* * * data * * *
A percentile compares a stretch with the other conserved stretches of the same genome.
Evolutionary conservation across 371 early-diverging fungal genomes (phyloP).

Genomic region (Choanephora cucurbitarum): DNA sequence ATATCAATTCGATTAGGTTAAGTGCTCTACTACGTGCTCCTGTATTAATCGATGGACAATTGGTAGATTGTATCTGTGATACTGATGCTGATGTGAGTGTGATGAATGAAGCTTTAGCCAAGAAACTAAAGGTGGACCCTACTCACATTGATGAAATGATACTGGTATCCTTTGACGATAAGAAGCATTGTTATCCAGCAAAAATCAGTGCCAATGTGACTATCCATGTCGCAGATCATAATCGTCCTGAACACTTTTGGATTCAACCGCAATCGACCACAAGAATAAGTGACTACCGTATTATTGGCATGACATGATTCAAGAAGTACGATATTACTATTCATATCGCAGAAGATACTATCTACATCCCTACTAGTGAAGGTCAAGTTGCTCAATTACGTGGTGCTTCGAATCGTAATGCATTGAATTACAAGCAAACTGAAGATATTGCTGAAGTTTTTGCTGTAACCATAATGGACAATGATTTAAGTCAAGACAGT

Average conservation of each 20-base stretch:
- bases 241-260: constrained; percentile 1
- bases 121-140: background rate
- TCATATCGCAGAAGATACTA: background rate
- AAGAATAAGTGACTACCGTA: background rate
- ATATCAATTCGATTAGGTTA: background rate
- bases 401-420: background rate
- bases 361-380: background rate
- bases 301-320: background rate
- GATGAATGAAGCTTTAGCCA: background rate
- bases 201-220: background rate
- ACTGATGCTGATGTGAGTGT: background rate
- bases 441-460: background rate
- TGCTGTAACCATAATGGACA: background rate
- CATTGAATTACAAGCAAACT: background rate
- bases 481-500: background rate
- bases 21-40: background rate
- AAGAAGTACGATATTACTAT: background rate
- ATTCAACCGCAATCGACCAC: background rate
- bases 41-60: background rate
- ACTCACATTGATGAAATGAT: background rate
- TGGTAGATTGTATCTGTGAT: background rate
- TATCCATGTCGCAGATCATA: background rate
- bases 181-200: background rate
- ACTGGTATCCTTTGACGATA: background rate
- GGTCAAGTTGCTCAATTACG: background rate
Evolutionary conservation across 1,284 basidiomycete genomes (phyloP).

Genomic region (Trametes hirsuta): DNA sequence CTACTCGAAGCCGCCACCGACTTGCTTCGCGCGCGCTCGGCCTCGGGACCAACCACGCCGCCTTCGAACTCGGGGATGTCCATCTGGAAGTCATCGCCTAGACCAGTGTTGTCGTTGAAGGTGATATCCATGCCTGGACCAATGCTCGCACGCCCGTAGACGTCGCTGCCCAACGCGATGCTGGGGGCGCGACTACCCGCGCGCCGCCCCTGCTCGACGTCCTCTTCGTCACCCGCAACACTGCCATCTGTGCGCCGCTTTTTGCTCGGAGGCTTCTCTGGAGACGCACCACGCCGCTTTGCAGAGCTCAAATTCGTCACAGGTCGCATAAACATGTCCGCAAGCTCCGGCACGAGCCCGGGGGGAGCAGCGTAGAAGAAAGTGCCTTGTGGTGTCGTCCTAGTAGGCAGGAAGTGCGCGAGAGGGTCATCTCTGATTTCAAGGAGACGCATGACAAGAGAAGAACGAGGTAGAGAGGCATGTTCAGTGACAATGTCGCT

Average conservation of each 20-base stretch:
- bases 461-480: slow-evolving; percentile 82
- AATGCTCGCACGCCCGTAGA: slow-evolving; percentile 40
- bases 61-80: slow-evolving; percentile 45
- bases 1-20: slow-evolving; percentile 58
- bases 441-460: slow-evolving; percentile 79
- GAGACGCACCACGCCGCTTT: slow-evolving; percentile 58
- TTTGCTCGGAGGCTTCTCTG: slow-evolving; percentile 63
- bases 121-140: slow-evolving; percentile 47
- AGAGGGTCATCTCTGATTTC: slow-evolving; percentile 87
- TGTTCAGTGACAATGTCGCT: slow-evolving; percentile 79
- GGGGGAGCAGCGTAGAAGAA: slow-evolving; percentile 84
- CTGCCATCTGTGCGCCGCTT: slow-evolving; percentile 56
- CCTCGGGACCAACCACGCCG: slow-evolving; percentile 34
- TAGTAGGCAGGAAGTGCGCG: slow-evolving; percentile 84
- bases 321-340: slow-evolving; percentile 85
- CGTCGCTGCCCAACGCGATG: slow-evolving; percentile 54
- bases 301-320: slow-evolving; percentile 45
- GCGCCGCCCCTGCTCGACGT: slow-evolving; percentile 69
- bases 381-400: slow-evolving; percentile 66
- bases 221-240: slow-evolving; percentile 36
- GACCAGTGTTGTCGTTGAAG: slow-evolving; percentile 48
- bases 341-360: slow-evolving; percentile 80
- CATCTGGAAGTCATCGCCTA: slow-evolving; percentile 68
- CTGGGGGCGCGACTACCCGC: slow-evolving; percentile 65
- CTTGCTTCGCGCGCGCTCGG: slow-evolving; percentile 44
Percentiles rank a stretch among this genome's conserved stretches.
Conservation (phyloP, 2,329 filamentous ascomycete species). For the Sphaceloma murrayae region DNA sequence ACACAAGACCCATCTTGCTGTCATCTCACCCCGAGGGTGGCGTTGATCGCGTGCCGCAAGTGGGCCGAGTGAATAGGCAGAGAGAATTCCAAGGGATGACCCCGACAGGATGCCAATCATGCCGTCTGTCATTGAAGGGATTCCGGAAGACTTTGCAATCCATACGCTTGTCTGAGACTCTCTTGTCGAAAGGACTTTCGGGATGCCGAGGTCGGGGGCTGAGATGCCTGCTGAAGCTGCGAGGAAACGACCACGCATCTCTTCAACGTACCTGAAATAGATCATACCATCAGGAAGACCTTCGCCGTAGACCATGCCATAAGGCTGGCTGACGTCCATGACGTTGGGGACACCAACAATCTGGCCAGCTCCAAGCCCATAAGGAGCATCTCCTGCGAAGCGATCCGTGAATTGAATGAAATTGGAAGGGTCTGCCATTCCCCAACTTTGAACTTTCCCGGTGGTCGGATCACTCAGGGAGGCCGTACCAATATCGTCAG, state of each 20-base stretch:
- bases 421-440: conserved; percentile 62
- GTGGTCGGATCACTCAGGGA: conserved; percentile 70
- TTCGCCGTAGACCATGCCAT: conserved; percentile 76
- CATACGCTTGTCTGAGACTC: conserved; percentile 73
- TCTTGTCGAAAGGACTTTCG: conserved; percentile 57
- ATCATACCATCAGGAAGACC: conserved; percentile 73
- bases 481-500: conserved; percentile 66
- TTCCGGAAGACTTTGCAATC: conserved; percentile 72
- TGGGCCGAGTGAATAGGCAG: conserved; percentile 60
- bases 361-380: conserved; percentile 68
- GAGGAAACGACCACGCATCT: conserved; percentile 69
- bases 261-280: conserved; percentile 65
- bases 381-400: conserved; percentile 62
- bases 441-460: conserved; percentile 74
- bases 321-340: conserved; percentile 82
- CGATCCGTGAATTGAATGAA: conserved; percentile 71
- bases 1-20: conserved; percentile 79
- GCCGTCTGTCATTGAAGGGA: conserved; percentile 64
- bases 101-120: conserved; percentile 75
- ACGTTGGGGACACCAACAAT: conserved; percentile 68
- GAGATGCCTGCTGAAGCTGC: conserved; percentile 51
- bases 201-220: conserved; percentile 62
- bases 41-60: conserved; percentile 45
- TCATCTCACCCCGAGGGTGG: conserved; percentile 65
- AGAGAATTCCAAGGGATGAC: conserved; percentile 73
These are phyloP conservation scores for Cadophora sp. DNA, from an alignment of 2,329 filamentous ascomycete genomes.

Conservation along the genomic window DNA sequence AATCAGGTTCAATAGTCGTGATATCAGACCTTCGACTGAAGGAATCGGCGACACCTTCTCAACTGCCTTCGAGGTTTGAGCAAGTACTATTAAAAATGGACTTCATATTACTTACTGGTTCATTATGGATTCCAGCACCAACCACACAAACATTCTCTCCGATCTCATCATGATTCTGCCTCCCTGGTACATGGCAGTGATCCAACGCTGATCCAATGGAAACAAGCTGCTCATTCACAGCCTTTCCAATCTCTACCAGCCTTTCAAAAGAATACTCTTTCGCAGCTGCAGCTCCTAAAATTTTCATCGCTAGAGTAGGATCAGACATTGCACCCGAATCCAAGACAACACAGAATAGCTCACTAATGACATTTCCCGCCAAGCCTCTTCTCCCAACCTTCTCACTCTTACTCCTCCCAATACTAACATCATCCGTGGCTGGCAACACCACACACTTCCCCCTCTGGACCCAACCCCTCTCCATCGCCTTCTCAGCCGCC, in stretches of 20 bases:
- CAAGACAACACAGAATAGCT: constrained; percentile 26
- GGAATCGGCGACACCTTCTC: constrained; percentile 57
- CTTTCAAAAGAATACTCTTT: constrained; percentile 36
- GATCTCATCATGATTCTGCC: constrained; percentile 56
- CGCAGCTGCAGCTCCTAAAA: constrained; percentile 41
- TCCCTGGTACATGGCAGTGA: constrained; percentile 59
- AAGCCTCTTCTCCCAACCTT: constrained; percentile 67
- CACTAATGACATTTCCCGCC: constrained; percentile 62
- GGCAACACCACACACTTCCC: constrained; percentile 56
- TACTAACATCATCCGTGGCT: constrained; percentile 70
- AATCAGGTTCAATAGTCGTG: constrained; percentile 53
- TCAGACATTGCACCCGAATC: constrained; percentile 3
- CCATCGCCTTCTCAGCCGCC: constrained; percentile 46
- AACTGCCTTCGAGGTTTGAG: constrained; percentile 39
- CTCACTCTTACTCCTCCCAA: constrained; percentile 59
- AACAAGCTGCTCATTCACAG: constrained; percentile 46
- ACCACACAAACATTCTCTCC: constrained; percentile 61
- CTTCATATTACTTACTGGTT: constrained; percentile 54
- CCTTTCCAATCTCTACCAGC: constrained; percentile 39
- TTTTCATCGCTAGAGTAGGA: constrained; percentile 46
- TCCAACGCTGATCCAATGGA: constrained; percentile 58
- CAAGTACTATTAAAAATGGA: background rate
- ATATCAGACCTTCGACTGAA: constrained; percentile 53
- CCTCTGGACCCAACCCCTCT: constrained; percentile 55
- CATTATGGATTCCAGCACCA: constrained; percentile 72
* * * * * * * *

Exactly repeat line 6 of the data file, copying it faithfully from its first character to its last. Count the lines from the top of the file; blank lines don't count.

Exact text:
- bases 121-140: background rate